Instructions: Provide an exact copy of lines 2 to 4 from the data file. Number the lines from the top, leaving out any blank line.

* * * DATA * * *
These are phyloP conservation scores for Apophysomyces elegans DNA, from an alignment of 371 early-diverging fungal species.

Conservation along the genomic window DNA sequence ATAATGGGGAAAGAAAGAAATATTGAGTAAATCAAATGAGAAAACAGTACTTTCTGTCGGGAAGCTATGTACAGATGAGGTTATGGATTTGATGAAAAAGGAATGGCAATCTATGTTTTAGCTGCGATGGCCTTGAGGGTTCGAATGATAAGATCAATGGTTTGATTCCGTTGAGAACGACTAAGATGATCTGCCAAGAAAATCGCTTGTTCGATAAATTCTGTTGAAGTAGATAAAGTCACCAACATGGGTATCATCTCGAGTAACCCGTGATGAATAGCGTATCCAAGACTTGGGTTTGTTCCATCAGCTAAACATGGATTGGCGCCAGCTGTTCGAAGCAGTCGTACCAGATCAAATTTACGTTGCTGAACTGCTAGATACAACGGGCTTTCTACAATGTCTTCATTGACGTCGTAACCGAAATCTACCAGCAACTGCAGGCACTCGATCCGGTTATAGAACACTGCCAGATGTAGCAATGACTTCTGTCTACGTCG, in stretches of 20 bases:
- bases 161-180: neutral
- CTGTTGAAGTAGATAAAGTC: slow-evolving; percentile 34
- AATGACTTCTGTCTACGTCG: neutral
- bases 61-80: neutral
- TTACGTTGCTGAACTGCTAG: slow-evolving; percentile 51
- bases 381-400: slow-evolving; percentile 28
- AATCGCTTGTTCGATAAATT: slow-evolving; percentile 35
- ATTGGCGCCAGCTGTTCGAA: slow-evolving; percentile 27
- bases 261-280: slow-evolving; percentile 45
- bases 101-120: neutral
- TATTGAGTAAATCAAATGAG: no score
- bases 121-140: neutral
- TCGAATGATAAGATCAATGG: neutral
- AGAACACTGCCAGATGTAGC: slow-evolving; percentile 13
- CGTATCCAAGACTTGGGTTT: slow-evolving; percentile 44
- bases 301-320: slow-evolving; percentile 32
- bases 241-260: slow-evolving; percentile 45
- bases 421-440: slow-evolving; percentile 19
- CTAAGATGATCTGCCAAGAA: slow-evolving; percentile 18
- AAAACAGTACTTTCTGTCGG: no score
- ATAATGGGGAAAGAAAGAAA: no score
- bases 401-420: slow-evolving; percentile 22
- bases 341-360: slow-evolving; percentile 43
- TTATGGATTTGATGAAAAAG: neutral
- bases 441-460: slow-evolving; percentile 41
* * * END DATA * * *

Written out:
Conservation along the genomic window DNA sequence ATAATGGGGAAAGAAAGAAATATTGAGTAAATCAAATGAGAAAACAGTACTTTCTGTCGGGAAGCTATGTACAGATGAGGTTATGGATTTGATGAAAAAGGAATGGCAATCTATGTTTTAGCTGCGATGGCCTTGAGGGTTCGAATGATAAGATCAATGGTTTGATTCCGTTGAGAACGACTAAGATGATCTGCCAAGAAAATCGCTTGTTCGATAAATTCTGTTGAAGTAGATAAAGTCACCAACATGGGTATCATCTCGAGTAACCCGTGATGAATAGCGTATCCAAGACTTGGGTTTGTTCCATCAGCTAAACATGGATTGGCGCCAGCTGTTCGAAGCAGTCGTACCAGATCAAATTTACGTTGCTGAACTGCTAGATACAACGGGCTTTCTACAATGTCTTCATTGACGTCGTAACCGAAATCTACCAGCAACTGCAGGCACTCGATCCGGTTATAGAACACTGCCAGATGTAGCAATGACTTCTGTCTACGTCG, in stretches of 20 bases:
- bases 161-180: neutral
- CTGTTGAAGTAGATAAAGTC: slow-evolving; percentile 34